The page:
Seeing Scotland's Sixth World Heritage Site, The Forth Bridge

Forth Bridge, United Kingdom
Scotland's Sixth World Heritage Site

Crossing the estuary of the River Forth, the imposing Forth Bridge, Scotland's sixth World Heritage Site, is one of the country's most recognized engineering marvels. After its opening in 1890, the structure became known as the world's eighth wonder. This prominent landmark appears in many books and postcards about Scotland.

This post may contain affiliate links. If you click on one, I may earn a small commission at no extra cost to you. As an Amazon Associate, I earn from qualifying purchases.

This marvel of Victorian engineering had the world's longest single cantilever bridge span when it opened; now, it is the world's second-longest, after Canada's Quebec Bridge. Along with the Forth Bridge, two other bridges cross the Firth of Forth: the 1964 Forth Road Bridge and the 2017 Queensferry Crossing.

I took a trip from Edinburgh to South Queensferry to see the Forth Bridge. Photographs make the structure appear impressive, but in reality, it looks even more incredible. Just wow! I'd say that the color red perfectly emphasizes its uniqueness. Every day, over 200 trains pass through the bridge; they appear to be attractive lifeforms from a distance.

Forth Bridge in Photos

Scotland's Sixth World Heritage Site
View of the Forth Bridge and Inchgarvie Island from South Queensferry

Forth Bridge
The bridge's three double-cantilevers

Forth Bridge
View of the bridge from the yacht marina

Scotland's Sixth World Heritage Site
A train on the bridge

Forth Bridge
The Scottish flag

Forth Bridge
The Forth Bridge and the town of South Queensferry as seen from the Forth Road Bridge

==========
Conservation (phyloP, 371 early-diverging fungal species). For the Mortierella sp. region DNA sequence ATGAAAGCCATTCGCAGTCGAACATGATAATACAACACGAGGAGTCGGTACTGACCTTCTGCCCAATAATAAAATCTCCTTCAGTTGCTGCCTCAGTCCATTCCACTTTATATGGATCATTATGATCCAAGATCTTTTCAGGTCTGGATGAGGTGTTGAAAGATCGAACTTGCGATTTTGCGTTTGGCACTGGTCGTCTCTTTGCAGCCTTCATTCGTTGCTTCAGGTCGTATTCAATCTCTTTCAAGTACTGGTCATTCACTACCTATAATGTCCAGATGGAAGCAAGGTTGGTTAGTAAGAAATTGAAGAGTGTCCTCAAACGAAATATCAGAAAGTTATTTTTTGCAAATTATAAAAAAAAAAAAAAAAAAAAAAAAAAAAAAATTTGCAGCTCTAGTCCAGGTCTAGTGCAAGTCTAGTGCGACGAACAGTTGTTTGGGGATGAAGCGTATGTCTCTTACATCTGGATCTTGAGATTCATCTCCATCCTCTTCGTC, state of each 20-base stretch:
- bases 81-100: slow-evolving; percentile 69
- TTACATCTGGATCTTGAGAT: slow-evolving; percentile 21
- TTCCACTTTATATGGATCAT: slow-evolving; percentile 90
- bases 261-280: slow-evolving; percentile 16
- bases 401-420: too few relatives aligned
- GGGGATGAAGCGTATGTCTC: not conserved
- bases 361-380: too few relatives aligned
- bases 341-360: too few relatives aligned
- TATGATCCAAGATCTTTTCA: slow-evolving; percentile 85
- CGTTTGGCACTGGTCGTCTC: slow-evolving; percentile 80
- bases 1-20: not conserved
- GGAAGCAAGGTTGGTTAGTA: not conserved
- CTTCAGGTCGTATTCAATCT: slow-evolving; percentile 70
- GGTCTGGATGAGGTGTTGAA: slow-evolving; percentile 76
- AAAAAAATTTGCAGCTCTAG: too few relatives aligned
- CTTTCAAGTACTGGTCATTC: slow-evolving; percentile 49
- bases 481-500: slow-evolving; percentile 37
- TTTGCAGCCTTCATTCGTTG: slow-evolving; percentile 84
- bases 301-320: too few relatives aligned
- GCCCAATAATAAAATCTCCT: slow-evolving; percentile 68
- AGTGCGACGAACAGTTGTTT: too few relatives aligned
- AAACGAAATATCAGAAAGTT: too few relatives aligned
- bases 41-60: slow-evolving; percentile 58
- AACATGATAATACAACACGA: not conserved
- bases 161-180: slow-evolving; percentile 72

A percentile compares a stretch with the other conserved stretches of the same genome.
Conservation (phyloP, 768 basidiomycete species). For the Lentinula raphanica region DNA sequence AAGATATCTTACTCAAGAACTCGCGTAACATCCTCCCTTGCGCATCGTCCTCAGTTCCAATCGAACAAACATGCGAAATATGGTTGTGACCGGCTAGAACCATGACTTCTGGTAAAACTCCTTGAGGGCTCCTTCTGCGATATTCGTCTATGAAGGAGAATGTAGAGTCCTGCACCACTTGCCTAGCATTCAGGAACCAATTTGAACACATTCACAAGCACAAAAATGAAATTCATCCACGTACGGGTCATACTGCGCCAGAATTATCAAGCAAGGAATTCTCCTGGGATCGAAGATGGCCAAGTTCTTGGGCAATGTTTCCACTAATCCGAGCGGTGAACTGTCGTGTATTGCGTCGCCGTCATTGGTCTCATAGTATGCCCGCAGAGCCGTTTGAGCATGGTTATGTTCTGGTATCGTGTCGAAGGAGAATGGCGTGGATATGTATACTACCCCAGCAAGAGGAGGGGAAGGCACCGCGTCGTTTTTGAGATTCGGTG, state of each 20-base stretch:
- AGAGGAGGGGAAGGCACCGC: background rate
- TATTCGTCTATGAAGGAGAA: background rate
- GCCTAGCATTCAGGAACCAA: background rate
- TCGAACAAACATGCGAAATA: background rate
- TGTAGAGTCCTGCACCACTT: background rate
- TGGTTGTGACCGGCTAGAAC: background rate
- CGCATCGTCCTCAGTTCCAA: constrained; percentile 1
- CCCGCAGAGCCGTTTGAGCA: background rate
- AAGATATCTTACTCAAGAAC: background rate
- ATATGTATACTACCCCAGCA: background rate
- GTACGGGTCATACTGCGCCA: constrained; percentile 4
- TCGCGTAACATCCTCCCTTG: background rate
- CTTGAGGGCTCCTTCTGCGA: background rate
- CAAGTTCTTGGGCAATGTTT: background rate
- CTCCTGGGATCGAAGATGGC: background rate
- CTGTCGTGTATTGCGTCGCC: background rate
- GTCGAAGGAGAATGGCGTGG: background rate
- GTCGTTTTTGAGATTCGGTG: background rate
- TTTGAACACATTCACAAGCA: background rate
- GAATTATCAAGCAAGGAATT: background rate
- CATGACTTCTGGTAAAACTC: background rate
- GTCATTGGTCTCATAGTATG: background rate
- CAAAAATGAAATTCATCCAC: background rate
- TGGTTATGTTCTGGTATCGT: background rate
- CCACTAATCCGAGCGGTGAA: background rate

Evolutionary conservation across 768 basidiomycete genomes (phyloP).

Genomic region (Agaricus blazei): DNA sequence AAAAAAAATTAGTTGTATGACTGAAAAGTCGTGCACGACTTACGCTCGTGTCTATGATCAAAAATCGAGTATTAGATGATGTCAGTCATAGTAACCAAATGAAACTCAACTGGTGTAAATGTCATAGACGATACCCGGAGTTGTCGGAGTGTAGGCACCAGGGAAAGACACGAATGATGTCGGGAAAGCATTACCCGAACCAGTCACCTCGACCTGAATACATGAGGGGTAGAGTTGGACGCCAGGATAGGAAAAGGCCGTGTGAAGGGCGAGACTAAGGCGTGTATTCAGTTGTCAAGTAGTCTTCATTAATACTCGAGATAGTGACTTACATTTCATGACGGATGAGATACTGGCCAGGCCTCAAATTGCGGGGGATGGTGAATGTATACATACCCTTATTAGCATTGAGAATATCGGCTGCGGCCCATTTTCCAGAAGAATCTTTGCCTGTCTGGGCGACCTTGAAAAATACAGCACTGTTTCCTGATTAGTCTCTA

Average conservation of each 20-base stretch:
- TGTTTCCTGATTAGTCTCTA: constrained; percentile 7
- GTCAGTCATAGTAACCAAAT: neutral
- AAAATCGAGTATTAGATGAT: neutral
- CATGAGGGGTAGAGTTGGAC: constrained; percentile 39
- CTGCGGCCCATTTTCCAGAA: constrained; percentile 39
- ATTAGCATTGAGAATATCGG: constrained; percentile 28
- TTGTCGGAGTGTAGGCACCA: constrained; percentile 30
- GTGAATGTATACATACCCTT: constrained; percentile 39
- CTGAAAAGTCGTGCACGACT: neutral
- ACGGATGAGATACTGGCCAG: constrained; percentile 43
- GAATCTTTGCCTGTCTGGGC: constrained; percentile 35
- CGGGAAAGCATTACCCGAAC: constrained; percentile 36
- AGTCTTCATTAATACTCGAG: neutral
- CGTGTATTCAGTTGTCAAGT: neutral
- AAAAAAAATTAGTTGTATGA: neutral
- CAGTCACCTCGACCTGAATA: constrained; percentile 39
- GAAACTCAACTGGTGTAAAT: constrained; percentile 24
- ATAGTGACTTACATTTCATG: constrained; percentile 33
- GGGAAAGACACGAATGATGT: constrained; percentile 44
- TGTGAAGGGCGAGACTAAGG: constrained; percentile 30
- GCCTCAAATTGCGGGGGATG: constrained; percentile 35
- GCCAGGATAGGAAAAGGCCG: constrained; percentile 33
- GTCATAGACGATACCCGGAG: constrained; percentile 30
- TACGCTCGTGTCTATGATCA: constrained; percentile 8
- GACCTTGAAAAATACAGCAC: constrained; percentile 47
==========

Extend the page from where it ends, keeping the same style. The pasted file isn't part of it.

Forth Bridge's History & Design

Since the 12th century, people have crossed the water between North and South Queensferry. Unfortunately, ferries were weather dependent. The spot became one of Scotland's most vital transportation centers in the Victorian period.

Construction on a new bridge in Queensferry started in 1882 when railways began to spread throughout the United Kingdom. Construction work took seven years and ended in December 1889. On March 4, 1890, the Prince of Wales, later King Edward VII, celebrated the opening ceremony of the Forth Bridge.

The Forth Bridge was the first steel-framed structure in the United Kingdom, and its chief engineers were Sir John Fowler and Sir Benjamin Baker. Construction of the bridge required approximately 53000 tonnes (58422 US tons) of steel. There are no ornamental components because the emphasis was on the steel skeleton; the engineers adorned the Forth Bridge only with red paint.

How to Get to the Forth Bridge

The Forth Bridge is about 13 km (8 mi) west of Edinburgh. It connects the town of South Queensferry and the village of North Queensferry on the Edinburgh-Aberdeen line.

Bus (lines x55, x58, x59, x60, x61): Edinburgh, Princes Street (Stop PD) – South Queensferry, Slip Road.
Bus (line x54): Dundee, Crichton Street (Stop 1) – North Queensferry, North Access.

Where to Stay in South Queensferry

Unsure of where to stay in South Queensferry? For my trips, I use, a well-designed website that helps me find everything from small B&Bs to large hotel chains, vacation rentals, and homestays.

Read More Scotland Travel Tips:

Have any questions about the Forth Bridge? Planning a trip to Edinburgh? What about other suggestions? Feel free to leave a comment below.


Post a Comment

Wandering With The Sun. Theme by STS.